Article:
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(en) Britain, The bulletin of Hereford Solidarity League* Heckler #20 Freedom,â Equality,â Community - June/July 2011

Date Tue, 30 Aug 2011 13:51:42 +0300

This is thugery. When posh people do it itâs called âboisterous merrymakingâ -- Oiks at the races? We canât have that ---- Fighting broke out during this yearâs Ladies Day at Ascot as racegoers looked on. Yet all accounts suggest that these menâand many others on the dayâwere not the usual âwell-to-doâ racegoers that Royal Ascot attracts but ordinary blokes enjoying an otherwise good day out; it seems the posh donât like it one bit. -- The Daily Mail comments: âA quick glance across the terraces reveals a sea of flesh and unsightly tattoosâof women in cheap, tawdry dresses and men who have shunned the expected top hat.â Put another way, they donât like ordinary men and women mixing with the upper classes. Well stuff âem! If we want to go to the races, weâll go to the races! No class discrimination will stop us.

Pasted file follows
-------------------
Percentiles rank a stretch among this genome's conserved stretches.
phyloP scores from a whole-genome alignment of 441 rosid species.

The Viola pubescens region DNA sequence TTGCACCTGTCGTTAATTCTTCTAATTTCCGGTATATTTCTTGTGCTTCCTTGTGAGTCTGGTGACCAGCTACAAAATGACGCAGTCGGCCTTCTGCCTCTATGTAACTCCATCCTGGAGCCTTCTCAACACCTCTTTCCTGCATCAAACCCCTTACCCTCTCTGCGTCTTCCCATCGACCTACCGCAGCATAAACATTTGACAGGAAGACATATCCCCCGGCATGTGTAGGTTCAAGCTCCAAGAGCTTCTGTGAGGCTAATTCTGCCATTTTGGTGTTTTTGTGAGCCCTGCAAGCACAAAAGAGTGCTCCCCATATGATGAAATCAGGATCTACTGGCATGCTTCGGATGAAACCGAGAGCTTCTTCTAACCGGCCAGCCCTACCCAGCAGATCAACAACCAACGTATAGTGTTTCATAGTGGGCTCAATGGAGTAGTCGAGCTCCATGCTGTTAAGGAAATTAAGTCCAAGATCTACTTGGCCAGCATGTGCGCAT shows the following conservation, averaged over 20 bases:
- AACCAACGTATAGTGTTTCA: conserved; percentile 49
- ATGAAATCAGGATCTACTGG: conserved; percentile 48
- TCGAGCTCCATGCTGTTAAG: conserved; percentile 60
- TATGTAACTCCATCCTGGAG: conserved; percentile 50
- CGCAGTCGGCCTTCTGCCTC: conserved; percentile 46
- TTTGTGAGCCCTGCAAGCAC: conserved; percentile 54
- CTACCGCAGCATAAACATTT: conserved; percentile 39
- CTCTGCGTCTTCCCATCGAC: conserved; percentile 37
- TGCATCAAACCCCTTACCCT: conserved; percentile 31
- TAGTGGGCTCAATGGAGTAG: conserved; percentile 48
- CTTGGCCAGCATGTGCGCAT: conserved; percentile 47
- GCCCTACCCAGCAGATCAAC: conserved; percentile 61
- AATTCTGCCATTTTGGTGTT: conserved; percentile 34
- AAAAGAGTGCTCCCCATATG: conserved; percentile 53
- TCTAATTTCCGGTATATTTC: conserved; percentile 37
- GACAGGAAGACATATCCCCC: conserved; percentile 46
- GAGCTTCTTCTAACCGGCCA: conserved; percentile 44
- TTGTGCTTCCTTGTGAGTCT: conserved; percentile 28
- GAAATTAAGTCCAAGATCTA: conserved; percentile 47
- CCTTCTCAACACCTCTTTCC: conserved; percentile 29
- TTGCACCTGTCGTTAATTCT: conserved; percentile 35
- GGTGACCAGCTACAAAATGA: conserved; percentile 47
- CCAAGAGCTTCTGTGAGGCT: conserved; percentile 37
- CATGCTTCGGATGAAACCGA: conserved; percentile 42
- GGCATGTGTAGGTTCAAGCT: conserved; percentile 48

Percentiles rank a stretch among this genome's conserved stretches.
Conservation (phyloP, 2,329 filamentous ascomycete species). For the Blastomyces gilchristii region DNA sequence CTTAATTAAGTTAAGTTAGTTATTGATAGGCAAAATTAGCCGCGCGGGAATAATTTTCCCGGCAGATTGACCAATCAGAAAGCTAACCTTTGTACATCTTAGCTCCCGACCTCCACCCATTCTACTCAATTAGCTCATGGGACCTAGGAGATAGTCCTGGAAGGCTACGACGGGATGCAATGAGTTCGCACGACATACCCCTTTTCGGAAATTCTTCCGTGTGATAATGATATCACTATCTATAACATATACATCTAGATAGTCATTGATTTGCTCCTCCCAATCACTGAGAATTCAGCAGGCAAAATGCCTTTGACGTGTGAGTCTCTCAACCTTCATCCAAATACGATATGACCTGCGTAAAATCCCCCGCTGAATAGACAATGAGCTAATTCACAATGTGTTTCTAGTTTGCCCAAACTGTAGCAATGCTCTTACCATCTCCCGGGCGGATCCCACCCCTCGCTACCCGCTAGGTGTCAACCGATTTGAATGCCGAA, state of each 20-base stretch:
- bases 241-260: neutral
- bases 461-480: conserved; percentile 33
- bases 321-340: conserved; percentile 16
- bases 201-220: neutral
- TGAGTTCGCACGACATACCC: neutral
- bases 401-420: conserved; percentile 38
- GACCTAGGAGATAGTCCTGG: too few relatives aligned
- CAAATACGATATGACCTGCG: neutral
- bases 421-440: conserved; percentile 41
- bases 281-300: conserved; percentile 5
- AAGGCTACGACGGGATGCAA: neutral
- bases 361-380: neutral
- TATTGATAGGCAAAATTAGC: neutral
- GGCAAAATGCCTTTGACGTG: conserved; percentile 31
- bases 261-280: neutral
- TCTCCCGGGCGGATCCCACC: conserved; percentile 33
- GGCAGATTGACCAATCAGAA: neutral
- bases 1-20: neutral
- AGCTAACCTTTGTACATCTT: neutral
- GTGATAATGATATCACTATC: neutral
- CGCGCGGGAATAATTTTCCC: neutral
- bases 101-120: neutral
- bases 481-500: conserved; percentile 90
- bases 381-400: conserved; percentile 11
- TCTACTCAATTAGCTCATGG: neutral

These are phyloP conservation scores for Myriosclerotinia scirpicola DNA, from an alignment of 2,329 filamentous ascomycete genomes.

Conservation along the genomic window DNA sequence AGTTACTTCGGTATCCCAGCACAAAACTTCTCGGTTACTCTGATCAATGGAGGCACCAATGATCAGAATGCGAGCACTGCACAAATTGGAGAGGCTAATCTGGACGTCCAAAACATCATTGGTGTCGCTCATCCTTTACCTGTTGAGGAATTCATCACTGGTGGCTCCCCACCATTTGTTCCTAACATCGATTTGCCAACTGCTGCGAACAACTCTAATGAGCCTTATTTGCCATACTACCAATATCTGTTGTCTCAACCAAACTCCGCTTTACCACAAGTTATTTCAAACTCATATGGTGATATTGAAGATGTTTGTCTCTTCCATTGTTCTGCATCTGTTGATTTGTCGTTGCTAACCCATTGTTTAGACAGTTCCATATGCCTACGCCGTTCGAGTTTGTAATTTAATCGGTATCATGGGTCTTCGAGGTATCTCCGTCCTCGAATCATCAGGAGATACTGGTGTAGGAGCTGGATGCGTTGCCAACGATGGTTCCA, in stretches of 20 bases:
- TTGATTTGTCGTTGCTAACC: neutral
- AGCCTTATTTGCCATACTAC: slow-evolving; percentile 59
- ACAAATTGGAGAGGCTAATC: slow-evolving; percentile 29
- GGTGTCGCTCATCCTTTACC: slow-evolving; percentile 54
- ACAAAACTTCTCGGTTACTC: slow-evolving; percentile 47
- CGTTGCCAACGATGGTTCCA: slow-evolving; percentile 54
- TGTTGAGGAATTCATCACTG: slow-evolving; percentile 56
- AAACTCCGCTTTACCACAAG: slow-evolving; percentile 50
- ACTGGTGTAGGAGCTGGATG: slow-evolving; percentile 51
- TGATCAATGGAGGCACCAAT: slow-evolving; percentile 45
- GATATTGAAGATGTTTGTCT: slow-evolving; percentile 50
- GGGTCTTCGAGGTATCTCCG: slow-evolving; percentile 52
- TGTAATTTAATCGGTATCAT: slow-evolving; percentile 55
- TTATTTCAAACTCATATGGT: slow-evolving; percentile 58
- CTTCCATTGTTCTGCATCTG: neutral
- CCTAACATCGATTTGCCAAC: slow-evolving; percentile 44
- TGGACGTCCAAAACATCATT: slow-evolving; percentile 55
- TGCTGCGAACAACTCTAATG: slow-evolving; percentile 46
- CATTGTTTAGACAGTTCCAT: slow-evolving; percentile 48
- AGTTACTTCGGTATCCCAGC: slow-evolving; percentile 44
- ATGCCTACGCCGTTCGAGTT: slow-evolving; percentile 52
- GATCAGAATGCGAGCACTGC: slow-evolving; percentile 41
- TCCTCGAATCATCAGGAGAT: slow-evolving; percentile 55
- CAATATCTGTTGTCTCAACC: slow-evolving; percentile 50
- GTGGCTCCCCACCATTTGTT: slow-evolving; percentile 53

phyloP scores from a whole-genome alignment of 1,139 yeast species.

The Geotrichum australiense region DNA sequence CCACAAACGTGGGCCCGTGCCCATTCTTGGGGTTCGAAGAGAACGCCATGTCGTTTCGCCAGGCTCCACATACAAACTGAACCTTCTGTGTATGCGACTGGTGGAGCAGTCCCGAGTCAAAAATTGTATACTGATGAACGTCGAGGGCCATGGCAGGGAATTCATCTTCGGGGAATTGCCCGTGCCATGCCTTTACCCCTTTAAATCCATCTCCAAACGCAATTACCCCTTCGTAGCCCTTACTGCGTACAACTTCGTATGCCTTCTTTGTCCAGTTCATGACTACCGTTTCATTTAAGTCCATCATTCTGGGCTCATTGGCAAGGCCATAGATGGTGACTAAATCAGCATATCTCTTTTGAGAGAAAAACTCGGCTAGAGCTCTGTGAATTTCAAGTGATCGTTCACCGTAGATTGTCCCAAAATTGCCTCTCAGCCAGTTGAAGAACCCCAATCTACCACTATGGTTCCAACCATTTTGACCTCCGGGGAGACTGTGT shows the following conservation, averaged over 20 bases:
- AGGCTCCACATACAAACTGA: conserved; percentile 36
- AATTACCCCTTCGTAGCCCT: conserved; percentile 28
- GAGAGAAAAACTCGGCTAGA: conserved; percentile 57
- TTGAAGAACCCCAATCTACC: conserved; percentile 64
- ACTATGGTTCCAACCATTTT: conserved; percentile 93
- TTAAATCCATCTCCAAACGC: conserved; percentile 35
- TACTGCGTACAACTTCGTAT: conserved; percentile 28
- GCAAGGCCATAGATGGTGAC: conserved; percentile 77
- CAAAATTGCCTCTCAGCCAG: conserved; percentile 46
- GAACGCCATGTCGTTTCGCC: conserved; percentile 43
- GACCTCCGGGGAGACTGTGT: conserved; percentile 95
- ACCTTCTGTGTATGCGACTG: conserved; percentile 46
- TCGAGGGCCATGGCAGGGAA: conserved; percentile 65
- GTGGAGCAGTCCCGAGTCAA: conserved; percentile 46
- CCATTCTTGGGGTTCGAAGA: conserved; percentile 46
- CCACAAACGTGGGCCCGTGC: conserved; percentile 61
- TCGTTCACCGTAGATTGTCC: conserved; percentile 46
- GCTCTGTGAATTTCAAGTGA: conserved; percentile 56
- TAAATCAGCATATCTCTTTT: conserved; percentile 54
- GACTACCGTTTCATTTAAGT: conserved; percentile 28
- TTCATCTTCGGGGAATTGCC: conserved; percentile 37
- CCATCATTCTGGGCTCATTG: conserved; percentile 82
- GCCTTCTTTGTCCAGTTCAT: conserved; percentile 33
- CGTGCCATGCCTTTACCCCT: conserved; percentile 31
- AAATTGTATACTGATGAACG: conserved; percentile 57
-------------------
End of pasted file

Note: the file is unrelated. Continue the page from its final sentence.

Jesse rubs our noses in it

Fresh from the latest round of cuts with his
chums down in London, Jesse Norman has been
helping out at the Wise Buys charity shop at
The Oval.
The deadringer for a door-knob obviously fails
to see the irony in the growing need for cheap
second-hand goods by victims of recent benefit
cuts â caused by his government!
So as we find ourselves with less and
less money and an ever-present threat of
redundancy, Jesse âtoffâ Norman comes down to
take pity on us and rub our noses in it.
Jesse made his millions working as a banker
for Barclays in London. Obviously realising he
had a talent for screwing over working class
people, he became a politician.
So what makes this slime bag think heâs wanted
round The Oval, coming round pretending to care
about the people heâs screwed over?
Jog on, Jesse!


County workers ---- join the picket lines

Strikes hit the county at the end of June
as workers took action to defend their pay
and pensions.
Schools were closed from Leominster
to Lea and colleges, courts and Hereford
Jobcentre were also affected.
Members of four unionsâNational
Union of Teachers, Association of
Teachers and Lecturers, University
and Colleges Union and the Public and
Commercial Services unionâcoordinated
the action on 30th June in protest at
government plans that would see workers